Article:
Thursday, December 4, 2008

Lead A Horse To Water; It May Drown Itself

CDC trends in obesity 1985 2001
The human genome did not change drastically in The United States over the past thirty years; yet, the American waistline has. In fact, as seen in the video above, fat has been engulfing the American map. How can one explain the 300,000 deaths a year related to obesity and overweight-related conditions? Here, American culture will be examined in the new indictment that obesity, despite its lack of direct biological vectors, might actually be a ‘communicable disease.’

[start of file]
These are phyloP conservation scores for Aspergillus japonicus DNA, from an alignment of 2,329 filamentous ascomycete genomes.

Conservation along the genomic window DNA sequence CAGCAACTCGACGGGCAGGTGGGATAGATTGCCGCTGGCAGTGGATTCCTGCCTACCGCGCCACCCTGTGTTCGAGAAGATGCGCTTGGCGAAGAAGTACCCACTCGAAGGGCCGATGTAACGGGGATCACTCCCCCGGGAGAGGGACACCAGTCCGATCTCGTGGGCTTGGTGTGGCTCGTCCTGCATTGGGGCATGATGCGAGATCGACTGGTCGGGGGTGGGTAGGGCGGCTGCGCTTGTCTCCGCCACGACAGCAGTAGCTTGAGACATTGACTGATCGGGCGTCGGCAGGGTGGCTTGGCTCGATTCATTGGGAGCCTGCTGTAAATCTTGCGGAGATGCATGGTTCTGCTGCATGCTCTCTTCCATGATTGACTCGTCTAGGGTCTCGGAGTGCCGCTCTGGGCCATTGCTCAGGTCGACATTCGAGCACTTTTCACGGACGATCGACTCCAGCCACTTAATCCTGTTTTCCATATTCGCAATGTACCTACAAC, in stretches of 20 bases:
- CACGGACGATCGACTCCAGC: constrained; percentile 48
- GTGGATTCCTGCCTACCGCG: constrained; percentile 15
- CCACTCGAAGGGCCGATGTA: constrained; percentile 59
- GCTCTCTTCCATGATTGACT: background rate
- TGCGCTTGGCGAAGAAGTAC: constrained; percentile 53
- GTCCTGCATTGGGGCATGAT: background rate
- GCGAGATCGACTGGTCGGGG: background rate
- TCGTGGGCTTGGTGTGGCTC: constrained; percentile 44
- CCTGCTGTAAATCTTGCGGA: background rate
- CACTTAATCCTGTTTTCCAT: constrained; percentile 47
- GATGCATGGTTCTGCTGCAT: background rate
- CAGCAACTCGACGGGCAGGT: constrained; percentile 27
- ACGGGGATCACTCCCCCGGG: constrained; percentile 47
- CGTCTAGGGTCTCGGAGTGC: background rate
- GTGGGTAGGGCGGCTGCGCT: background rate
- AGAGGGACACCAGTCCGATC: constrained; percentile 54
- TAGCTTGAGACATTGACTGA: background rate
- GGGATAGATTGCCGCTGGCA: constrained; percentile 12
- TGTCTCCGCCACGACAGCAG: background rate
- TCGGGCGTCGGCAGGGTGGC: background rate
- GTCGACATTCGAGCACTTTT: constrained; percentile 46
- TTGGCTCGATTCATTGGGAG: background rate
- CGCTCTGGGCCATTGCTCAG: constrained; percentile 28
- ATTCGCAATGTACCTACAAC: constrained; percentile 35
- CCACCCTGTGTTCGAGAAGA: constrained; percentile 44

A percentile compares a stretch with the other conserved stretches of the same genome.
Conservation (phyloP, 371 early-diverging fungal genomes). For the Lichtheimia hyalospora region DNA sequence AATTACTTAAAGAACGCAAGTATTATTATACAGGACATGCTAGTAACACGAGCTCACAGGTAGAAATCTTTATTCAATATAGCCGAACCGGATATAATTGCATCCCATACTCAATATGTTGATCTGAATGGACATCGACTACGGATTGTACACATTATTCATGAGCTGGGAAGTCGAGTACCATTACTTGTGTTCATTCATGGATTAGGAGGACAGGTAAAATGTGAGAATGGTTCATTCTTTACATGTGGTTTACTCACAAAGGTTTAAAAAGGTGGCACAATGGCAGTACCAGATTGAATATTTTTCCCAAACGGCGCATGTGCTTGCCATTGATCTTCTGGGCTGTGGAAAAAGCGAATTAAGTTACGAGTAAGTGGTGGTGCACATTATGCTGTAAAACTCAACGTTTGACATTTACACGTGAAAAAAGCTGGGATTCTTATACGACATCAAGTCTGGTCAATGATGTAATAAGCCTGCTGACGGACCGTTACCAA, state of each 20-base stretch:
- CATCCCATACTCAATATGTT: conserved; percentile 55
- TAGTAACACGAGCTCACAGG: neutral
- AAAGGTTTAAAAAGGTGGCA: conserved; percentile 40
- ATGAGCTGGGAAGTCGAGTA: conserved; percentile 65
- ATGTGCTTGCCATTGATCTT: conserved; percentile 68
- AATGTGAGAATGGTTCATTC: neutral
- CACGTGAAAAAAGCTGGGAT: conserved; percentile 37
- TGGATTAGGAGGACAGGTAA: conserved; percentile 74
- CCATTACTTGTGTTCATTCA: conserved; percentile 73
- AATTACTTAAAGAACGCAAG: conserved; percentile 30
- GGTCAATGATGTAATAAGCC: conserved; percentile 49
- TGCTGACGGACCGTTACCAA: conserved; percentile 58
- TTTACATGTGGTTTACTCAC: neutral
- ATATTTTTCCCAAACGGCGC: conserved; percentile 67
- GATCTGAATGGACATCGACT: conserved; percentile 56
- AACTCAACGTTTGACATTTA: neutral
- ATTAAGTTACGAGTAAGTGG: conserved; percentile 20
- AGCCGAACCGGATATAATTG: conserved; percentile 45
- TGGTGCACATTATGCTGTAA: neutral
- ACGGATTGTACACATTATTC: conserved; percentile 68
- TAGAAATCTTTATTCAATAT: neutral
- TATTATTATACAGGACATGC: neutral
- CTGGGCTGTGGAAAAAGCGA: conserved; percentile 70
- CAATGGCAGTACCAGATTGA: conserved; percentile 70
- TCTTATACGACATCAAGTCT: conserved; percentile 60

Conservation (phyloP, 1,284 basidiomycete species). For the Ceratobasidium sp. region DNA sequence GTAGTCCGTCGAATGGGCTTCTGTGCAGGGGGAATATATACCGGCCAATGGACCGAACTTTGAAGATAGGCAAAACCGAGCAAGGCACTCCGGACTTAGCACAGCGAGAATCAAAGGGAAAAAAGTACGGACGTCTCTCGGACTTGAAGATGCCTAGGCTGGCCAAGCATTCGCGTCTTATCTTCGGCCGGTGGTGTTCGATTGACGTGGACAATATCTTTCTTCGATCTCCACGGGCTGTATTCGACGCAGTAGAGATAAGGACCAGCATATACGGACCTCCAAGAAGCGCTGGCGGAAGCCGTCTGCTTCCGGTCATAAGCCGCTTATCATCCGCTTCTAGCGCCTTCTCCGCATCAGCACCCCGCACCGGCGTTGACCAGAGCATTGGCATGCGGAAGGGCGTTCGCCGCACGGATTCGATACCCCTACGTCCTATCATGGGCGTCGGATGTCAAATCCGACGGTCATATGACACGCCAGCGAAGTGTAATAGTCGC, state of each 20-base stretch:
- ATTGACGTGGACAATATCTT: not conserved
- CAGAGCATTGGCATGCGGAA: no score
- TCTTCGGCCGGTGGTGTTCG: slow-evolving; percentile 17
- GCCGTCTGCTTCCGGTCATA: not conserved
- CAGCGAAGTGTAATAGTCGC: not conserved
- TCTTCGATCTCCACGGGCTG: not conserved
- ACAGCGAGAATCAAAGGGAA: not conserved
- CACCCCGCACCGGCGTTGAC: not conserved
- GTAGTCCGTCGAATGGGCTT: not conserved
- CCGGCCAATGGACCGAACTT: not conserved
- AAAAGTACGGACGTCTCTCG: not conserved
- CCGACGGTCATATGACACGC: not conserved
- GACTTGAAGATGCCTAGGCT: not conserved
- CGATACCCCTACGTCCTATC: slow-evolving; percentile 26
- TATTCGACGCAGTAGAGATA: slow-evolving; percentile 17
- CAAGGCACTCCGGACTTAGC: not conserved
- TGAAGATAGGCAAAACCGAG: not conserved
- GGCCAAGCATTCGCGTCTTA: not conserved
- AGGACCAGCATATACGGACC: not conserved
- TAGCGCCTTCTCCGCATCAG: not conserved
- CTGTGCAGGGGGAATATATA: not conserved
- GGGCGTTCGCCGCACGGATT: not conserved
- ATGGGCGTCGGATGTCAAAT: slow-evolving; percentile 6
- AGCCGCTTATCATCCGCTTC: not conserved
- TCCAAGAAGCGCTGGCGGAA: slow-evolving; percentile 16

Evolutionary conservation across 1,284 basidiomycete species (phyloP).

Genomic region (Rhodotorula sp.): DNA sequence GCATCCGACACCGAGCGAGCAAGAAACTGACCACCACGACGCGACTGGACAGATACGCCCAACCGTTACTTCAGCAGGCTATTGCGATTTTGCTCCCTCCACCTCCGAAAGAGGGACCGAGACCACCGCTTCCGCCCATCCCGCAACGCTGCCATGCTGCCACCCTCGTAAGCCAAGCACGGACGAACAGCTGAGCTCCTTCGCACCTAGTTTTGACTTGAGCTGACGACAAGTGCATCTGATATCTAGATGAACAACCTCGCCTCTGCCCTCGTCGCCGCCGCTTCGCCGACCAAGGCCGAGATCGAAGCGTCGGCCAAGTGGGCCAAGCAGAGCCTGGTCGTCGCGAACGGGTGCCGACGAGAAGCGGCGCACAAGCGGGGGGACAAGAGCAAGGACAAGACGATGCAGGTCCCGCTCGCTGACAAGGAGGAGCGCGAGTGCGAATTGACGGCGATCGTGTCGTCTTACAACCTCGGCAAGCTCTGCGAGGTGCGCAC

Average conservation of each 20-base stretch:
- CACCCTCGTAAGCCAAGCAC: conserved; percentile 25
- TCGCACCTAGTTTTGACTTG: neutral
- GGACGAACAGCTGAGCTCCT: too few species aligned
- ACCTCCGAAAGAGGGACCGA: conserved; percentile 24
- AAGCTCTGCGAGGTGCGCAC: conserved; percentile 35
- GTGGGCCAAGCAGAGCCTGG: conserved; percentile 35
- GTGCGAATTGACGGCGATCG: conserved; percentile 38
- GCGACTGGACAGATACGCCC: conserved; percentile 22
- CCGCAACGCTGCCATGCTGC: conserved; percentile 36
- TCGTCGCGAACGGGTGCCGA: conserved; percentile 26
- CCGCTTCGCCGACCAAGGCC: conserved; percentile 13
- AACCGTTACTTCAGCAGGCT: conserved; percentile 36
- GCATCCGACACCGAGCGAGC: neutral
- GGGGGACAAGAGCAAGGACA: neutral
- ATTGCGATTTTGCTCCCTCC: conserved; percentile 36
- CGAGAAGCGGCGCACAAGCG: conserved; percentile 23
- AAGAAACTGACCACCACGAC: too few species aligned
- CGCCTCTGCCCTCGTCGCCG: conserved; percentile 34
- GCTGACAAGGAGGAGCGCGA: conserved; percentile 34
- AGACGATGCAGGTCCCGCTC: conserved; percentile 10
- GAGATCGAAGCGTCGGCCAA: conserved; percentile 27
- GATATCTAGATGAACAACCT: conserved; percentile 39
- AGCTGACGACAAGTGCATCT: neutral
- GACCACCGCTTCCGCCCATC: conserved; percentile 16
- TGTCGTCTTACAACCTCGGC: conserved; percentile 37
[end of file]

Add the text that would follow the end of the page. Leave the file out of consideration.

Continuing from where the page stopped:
Obesity as a societal problem; obesity as an epidemic.

In 1998, scientist James O. Hill, director of the Colorado Clinical Nutrition Research Unit at the University of Colorado Health Sciences Center, published a new look upon obesity in America. Dr. Hill surmised that largely an environment that promotes excessive food intake and discourages physical activity has caused the current epidemic of obesity. Despite the best efforts of Natural Selection and the other components of evolution that have awarded humans physiological mechanisms to defend against body weight loss, they have only weak physiological mechanisms to defend against body weight gain when food is abundant. Hill continues, that control of portion size, consumption of a diet low in fat and energy density, and regular physical activity are behaviors that protect against obesity, but it is becoming difficult to adopt and maintain these behaviors in the current environment.1